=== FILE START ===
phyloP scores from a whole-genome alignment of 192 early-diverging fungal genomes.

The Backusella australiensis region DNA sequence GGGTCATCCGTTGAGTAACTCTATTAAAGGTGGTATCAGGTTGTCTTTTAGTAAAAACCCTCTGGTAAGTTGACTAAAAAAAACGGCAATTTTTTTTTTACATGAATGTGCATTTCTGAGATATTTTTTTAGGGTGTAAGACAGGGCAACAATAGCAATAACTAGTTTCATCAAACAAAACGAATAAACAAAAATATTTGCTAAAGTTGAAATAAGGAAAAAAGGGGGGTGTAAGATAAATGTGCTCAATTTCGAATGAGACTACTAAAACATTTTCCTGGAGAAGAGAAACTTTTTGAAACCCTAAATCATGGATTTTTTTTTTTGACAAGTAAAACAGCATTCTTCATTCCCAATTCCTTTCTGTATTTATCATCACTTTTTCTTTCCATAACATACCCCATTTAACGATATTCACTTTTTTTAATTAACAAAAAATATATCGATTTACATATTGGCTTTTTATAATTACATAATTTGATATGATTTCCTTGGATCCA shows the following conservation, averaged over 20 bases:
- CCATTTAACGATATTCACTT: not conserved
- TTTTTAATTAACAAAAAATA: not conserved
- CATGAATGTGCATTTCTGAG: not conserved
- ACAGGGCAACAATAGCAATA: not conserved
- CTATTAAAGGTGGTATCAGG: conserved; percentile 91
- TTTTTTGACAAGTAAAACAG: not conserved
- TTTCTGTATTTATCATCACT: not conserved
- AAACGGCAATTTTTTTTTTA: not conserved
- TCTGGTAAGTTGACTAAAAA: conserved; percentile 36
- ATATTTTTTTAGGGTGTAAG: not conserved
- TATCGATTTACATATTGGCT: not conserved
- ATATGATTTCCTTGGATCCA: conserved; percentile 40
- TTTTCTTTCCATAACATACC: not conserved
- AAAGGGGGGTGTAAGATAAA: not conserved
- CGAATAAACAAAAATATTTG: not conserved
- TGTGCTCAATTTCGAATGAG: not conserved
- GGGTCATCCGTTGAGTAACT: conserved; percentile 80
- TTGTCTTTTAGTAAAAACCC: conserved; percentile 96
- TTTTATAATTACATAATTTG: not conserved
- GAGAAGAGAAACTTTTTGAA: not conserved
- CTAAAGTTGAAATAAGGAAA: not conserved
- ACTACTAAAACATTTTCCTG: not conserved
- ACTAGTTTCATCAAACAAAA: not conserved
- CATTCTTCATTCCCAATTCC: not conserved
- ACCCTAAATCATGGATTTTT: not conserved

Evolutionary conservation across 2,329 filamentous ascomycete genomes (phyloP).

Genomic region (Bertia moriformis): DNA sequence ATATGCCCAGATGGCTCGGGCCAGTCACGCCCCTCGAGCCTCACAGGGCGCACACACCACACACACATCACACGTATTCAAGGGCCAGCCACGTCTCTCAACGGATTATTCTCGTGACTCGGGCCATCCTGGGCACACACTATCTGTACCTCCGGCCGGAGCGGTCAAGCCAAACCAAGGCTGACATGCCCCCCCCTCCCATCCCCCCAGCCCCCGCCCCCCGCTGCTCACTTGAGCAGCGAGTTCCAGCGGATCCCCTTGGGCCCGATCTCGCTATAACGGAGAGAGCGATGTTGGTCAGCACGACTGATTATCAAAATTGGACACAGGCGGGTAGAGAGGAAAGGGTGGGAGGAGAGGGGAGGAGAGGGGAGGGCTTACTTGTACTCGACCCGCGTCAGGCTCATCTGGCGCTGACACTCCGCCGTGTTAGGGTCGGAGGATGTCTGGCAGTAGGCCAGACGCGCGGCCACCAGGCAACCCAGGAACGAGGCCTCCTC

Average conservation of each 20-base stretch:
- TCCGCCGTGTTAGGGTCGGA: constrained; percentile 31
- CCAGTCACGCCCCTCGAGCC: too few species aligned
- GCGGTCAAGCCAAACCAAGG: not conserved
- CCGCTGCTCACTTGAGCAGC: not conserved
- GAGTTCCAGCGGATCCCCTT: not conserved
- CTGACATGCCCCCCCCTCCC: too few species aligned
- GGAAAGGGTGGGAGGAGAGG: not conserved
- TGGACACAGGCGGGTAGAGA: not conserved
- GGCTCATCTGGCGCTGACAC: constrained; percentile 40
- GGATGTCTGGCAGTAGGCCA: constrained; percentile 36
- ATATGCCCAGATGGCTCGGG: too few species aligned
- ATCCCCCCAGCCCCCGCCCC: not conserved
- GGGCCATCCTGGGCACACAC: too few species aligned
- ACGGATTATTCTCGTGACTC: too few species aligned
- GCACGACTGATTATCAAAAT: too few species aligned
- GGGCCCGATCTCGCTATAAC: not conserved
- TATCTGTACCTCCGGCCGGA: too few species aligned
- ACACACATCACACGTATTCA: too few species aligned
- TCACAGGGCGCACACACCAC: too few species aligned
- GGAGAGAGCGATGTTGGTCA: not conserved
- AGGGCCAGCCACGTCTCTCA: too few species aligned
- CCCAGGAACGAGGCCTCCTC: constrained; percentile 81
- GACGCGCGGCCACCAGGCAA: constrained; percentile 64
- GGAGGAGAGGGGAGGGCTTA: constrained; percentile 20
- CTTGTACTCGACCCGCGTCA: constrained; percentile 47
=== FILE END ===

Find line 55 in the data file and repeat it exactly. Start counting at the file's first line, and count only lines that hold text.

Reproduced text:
- CTTGTACTCGACCCGCGTCA: constrained; percentile 47